Models to solve problems in drug development was the major theme at Boston QSP’s March event. With over 80 attendees the event featured presentations were made by Jangir Selimkhanov, Ph.D., of Pfizer, Inc. and Jaeyeon Kim, Ph.D., of Merrimack Pharmaceuticals. Both Dr, Selimkhanov and Dr. Kim went into detail on how they used models to address different problems in their research.
Dr. Selimkhanov presented on his current research modeling the relationship between food intake (FI) and body weight (BW) using energy balance models (click here for the slides).
Energy balance is the relationship between energy taken in (food eaten) and the energy out (energy from the food eaten that is used up by the body). The relationship between food intake (FI) and body weight (BW) is known as the FI/BW model.
In his presentation, Dr. Selimkhanov explained that by modeling this relationship and analyzing the data generated, he and his team were able to to predict changes in body weight and food intake when a drug treatment is added.
While the model cannot yet predict the exact drug dose needed to boost the FI/BW relationship, according to Dr. Selimkhanov, the potential that this model could have on treating patients struggling with weight loss and diabetes is still pronounced.
Dr. Kim’s model illustrated how liposomes can be used in cancer therapy treatments. Using nanometer-sized liposome particles to protect the treatment Dr. Kim and his team were able to model how these nanotherapeutics were able to target tumors more accurately than if they were absent. Nanoliposomal irinotecan or nal-IRI is the nanometer-sized liposome used to “drive” the treatment to the cancer cell (the name of this drug is MM-398, also known as Onivyde). Going into his study, three main questions Dr. Kim and his team wanted answered were:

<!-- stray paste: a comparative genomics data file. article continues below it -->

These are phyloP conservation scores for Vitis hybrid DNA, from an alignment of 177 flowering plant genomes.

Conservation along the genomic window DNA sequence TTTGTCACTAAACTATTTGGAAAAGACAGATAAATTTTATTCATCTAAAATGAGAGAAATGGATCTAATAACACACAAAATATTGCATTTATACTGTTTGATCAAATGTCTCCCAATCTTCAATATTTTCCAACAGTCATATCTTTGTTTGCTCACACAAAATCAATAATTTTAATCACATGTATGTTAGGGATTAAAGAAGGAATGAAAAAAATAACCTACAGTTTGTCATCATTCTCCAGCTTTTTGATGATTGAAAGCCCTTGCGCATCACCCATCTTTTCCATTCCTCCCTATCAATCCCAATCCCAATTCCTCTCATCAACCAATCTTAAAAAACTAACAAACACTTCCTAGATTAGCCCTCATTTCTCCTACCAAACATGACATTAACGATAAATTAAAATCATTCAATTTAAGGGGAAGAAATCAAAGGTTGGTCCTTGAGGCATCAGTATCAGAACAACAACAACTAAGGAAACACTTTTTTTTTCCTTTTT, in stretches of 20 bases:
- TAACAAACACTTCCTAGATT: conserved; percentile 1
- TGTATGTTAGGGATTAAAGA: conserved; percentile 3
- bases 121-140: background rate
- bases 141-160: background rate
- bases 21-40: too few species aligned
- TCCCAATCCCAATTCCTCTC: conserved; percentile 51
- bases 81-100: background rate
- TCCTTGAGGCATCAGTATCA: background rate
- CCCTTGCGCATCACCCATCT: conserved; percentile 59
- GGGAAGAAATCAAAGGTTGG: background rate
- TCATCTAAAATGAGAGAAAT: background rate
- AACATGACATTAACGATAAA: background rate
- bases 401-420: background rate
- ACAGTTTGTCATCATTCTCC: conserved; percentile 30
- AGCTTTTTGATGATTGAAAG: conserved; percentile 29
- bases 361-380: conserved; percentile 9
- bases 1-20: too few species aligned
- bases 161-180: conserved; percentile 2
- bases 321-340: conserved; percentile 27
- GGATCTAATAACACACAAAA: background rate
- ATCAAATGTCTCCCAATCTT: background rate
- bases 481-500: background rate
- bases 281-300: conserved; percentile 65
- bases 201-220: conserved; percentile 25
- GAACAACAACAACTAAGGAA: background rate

Can the model identify the signals that drive the differentiation activity of a cell?
Can the model utilize mouse-specific outcomes for predictions informing clinical studies?
Can this model be used to figure out the appropriate level of nal-IRI activity needed to attack the cancer cell? In other words, can the model be used to predict how much and how often ?
According to Dr. Kim, the model created “incorporates processes related to PK (pharmacokinetics—how MM-398 is absorbed, distributed, and metabolized in and eliminated from the body), free drug release (where the drug goes), drug metabolism (how MM-398 is broken down and used) and tissue deposition (where the waste goes).”
The findings of this study showed that as the activity of the liposome from the MM-398 injection increased in the cell, the size of the tumor decreased. The model provided crucial information for decision making during translational and clinical studies.
Using a hypothetical ferumoxytol (iron) CT scan, Dr. Kim and his team were also able to model even greater decrease in tumor size if iron were introduced to the tumor associated macrophages near the tumors in the body signaling to the liposome in the MM-398 injection where tumors were.
Following the presentation, the networking reception was hosted at the Venture Café with both Dr. Selimkhanov and Dr. Kim in attendance.
Our next event will be held on May 8th. To attend, please RSVP here.
Thank you the Pfizer for sponsoring the food and beverages at the Boston QSP March event. We would also like to thank our speakers Dr. Jangir Selimkhanov and Dr. Jaeyeon Kim for sharing their research with the Boston QSP community.